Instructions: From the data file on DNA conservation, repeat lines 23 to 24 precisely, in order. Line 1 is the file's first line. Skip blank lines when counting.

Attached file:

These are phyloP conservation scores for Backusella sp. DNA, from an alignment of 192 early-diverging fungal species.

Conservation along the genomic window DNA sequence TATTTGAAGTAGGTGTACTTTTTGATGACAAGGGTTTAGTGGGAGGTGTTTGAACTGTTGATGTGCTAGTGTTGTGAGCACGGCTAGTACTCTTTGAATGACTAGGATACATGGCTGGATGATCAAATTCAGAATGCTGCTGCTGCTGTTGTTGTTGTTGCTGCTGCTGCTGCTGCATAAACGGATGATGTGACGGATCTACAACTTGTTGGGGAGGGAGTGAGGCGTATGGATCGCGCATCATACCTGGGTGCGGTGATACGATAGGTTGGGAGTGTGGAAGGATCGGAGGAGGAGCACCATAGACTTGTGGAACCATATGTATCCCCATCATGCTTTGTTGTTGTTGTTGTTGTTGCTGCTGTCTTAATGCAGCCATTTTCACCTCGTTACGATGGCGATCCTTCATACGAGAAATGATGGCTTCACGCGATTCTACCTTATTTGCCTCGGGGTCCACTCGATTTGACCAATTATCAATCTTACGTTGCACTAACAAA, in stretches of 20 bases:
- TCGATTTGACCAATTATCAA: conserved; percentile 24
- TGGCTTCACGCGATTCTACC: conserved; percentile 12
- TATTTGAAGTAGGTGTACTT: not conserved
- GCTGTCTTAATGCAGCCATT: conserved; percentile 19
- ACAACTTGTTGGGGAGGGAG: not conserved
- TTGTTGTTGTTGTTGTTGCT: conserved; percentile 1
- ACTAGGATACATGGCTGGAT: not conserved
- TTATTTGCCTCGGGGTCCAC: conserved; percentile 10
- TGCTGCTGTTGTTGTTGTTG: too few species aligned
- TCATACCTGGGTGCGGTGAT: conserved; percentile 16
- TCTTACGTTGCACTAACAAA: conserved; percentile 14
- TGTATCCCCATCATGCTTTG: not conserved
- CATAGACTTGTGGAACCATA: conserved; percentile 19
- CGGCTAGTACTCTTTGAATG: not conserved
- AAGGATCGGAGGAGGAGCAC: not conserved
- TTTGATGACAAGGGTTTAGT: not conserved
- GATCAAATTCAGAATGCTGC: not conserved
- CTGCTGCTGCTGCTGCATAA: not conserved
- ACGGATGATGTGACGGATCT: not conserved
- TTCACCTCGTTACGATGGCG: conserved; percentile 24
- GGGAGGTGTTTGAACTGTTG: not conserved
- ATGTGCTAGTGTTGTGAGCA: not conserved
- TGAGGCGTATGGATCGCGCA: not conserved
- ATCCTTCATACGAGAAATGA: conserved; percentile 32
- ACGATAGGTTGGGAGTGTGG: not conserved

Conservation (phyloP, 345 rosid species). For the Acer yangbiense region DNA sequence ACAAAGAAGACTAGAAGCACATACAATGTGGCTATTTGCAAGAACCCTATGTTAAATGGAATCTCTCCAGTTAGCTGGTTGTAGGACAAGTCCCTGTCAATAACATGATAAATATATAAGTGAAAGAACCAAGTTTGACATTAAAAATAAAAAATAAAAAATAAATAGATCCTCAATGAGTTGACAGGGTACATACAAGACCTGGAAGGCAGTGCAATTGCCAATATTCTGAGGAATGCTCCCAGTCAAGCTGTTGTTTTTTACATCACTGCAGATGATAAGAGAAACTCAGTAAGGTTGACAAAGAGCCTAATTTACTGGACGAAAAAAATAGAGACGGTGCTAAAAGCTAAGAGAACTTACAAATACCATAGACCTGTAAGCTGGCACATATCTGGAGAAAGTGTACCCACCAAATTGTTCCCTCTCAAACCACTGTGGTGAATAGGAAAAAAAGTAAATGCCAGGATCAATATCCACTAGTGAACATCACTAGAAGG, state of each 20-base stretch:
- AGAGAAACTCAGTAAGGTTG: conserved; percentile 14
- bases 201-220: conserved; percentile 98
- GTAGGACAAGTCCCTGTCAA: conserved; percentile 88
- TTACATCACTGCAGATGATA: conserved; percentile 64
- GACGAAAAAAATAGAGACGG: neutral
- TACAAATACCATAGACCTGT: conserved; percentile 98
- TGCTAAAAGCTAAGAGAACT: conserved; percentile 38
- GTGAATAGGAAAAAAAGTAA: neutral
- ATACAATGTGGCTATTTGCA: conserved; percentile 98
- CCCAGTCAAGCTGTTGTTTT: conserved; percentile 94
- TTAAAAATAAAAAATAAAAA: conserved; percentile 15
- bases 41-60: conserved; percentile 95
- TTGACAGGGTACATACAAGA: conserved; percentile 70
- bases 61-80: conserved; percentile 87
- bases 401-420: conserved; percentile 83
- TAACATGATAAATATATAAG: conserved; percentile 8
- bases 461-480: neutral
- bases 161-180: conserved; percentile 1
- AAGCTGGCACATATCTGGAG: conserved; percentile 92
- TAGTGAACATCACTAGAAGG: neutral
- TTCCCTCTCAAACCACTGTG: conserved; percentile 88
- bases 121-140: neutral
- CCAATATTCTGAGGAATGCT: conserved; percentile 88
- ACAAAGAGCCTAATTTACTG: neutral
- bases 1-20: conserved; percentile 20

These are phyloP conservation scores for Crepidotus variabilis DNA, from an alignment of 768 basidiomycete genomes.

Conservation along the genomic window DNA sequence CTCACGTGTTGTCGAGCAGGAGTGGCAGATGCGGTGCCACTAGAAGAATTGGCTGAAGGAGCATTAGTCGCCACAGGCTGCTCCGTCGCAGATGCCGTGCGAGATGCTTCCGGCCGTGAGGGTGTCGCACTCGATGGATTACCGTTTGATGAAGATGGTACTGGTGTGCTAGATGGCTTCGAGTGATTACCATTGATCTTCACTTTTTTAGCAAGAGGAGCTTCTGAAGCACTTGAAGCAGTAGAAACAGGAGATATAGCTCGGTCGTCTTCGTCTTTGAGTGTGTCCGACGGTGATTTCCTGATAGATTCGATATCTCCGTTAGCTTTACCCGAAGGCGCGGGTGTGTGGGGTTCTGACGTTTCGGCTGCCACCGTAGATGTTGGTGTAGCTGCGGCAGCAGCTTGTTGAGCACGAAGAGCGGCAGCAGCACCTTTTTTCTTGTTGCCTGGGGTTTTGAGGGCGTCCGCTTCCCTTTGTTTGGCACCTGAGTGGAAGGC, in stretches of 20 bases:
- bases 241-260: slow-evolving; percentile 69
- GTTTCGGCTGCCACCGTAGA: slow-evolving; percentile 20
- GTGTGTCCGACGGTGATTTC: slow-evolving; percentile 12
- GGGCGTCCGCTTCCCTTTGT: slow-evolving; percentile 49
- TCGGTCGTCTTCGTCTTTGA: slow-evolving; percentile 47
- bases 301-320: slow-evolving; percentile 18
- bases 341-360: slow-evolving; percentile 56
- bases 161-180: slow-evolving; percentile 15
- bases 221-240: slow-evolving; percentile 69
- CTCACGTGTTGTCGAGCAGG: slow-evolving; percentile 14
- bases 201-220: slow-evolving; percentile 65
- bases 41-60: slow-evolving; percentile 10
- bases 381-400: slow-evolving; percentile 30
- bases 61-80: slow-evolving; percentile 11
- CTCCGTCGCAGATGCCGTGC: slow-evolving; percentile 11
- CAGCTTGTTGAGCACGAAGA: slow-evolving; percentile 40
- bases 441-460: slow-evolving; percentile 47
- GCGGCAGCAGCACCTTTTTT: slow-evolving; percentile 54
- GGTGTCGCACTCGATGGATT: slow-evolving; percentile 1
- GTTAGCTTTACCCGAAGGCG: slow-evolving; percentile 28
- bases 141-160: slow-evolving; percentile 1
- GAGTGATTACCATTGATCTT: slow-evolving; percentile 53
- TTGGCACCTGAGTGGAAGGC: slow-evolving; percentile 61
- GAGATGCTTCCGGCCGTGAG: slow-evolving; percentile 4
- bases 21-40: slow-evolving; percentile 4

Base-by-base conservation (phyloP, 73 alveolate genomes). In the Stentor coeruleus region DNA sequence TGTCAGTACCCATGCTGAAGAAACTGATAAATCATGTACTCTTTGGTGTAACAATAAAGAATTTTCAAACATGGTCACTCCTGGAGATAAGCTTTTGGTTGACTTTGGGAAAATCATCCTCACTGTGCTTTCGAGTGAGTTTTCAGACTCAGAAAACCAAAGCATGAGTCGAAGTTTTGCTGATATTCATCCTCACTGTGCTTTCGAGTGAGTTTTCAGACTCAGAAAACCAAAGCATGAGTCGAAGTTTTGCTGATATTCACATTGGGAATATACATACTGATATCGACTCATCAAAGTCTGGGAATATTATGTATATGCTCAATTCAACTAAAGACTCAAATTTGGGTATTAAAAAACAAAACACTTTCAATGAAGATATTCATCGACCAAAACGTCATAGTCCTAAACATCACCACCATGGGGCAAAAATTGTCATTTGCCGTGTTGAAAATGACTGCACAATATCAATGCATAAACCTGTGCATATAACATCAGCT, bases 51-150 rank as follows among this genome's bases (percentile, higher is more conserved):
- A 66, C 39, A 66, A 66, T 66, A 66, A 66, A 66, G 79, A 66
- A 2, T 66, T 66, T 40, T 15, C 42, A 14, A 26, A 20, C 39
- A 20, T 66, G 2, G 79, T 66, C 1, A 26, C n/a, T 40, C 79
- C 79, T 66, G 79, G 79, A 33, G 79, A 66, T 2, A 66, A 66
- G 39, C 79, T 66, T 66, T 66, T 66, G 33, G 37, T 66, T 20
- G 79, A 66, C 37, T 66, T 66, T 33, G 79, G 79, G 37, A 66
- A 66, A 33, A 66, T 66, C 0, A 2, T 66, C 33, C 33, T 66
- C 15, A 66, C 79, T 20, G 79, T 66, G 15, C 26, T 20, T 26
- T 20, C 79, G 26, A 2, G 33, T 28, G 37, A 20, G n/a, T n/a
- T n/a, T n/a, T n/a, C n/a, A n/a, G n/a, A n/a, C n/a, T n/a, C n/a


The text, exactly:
- GGGAGGTGTTTGAACTGTTG: not conserved
- ATGTGCTAGTGTTGTGAGCA: not conserved